I remember the day very clearly.
I walked into class, with my natural hair piled up high in the same bun that I had revived from the day before. My head was bobbin’ as I jammed to worship music to hype myself up on God’s goodness before another taxing day of school. I said good morning, sat down and got my laptop out of my backpack.
I heard the remnants of awkward laughter as I took my headphones off. I felt uneasy and knew that yet again, something was about to happen.
“We need to have a hair talk” were the words I heard as I opened my laptop. And I knew the “we” was really directed towards me. Apparently, my hair had been blocking a student in class the day before and a faculty member decided that my class time was the appropriate time to discuss my hair. I could feel my cheeks get hot and my stomach churn with embarrassment. I slowly typed “pray for me” into my imessage to my sister and my bestie group chat as the talking went on. I messaged my friend who I supposedly blocked to check in, just to find out that my hair had not been blocking him at all. The talk ended with “maybe you should be more aware of how you choose to wear your hair, or maybe you can sit in the back next time.”
The shivers that ran down my spine felt as if I was outside in the winter wind dressed like I was home in LA. I had talked with other Black female medical students and physicians about this in the past. They all said it was inevitable. The higher up you get, the fewer of us there are, and the more unicorn-like we appear, especially if you’re natural. But I never imagined how it would make me feel to be singled out in such a way, in a professional setting.
Thoughts ran through my head, should I go off? Should I explain how in appropriate it was to have a discussion like this in front of my peers? Should I get up and make this a teachable moment and write down the points I could remember in history of how Black women have been oppressed and objectified because of their hair/appearance? Should I remind the class how Rosa Parks was told to sit in the back of the bus? Would my comments even be well received, or deemed an angry outburst?
I chose to be silent that day for my peace, and discuss the issue with the faculty member afterwards. After allowing the awkward, tense silence to linger a little longer, I made some small comment about how I was also tall, but honestly, the room in which the “offense” had occurred was an auditorium style lecture hall where it was pretty impossible to block anyone.
At the end of class, said faculty said “Osose, can I speak with you outside?” I felt as if some of my power had been taken from me. To ask me to step outside, as if I had done anything wrong in the first place was infuriating. I needed to do the talking and share exactly how the monologue had made me feel. Not to mention the fact that I hadn’t actually blocked any student to begin with! But you can only teach those who realize they need to be taught. Did the conversation go well? Not at all. He started with a “I’m sorry, I didn’t realize you were so sensitive about this..” Sensitive. What. Every time I tried to speak, I was spoken over, and I finally ended the conversation with a “thank you.” I left frustrated and ready to get on the next plane, and leave Michigan and its gloomy winter behind.
Later that day, I shared my experience with my sister and friends who were angry for me. Their emotions validated my feelings after feeling for a moment that maybe, just maybe, my feelings were unfounded. I remembered the growth I had had over the years. From working through the process of loving my natural hair and learning how to take care of it through college to glowing the heck up in my post grad life. I use to get my hair permed in elementary school because no one else had hair like me. My mom never had to do her hair in Nigeria cause she kept it short, but that translated into the “battle of the kinks” every time she would attempt to style it. Bless her heart. Straight hair was the ultimate prize, and I wanted it badly because somehow, my hair did not equate to beauty. To finally have reclaimed my hair in all of its glory, and move to Grand Rapids just to feel alienated because of my hair…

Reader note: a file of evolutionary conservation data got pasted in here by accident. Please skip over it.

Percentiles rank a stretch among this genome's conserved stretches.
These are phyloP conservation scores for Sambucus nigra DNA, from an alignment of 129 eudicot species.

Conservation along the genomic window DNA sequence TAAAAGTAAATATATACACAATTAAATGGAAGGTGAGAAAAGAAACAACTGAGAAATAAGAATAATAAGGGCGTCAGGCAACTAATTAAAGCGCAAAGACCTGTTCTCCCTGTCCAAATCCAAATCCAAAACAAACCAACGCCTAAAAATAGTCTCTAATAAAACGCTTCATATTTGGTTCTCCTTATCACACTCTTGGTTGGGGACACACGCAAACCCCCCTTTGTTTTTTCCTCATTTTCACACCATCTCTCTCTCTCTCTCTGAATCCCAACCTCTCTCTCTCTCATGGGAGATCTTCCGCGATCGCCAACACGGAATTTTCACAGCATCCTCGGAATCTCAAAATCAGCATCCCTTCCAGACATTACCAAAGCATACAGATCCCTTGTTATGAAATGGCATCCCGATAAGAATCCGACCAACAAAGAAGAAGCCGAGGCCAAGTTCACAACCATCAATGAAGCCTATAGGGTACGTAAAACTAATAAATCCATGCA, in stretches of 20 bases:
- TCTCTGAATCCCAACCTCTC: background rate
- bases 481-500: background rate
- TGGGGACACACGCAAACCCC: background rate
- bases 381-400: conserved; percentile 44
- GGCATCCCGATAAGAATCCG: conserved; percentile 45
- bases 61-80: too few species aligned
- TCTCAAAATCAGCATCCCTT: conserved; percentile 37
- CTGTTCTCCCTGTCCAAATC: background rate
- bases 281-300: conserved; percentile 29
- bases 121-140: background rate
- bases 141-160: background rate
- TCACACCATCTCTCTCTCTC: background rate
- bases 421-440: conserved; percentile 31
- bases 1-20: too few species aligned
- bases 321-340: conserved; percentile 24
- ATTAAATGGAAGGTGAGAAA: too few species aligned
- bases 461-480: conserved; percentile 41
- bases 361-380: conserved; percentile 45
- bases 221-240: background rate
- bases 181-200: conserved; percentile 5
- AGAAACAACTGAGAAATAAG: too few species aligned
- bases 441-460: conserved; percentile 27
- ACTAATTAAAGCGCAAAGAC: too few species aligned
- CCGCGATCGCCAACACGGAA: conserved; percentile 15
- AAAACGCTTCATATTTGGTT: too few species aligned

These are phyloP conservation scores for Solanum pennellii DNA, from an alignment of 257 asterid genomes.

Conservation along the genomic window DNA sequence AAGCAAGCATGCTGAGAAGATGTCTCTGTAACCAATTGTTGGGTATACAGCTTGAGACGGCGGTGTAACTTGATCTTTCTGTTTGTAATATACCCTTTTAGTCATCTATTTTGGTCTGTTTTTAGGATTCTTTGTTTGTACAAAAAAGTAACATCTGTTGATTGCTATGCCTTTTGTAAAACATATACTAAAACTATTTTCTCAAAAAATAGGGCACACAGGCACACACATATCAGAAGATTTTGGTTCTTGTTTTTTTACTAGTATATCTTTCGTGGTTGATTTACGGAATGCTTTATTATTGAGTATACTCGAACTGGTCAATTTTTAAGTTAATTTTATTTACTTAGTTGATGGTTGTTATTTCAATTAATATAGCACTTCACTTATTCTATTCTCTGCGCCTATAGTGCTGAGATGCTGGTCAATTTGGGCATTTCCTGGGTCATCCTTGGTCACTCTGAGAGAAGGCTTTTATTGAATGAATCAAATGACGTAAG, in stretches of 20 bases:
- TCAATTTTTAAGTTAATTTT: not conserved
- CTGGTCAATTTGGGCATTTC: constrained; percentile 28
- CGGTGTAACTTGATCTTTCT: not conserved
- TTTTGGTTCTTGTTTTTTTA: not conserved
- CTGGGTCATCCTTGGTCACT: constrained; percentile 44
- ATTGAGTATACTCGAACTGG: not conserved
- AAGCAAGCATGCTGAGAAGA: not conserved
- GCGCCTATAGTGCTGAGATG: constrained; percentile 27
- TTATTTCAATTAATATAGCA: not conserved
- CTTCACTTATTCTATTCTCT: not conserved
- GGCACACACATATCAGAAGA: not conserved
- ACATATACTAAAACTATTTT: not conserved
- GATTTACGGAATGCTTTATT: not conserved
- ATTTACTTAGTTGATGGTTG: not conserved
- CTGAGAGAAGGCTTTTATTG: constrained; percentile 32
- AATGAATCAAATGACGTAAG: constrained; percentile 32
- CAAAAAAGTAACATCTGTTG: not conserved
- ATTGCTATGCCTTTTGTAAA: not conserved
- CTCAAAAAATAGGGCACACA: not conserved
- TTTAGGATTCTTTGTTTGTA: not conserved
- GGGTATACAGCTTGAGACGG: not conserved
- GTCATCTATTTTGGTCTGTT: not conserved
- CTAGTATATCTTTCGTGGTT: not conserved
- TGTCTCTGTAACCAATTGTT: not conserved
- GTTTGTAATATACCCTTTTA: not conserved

The “hair talk” incident, plus other questions I got about my hair from classmates and other people like “how long did it take to do your hair? That long?! Oh that’s a waste of time” or the classic touching without asking, etc made me want to capture more images of Black women, with various hairstyles, just being. Being their authentic selves, wearing their hair however they pleased knowing that their hair texture was not linked to their capabilities. Unbothered. Confident with their crowns.
After that first semester, I changed the mess out of my hair constantly, wearing what I liked when I liked (while keeping in mind that I wanted to do things that were easy to keep up cause med school is…tough). And I began to pray for more patience. Patience to be that light when called upon. To educate people who have not been exposed to diverse populations, leaving them more knowledgable and culturally aware.
Eventually, I found some Black women in Grand Rapids, willing to pose for me so I could capture the beauty of us. I am grateful for the hair stylist I found to help everyone look right, so thank you Treasure!
I almost canceled the shoot because I wanted to shoot with film, but the camera kept malfunctioning! So I was a bit frustrated with the shoot and set I constructed last minute. But I am grateful that I pushed through, because the more I create, the better the outcome. Plus, the story was more important for this one.
Hair Talk might just become a series after this. There is so much beauty in the day to day afro-puff, without edges slicked down and tamed. “We ain’t picture perfect, but we worth the picture still.” Stay tuned.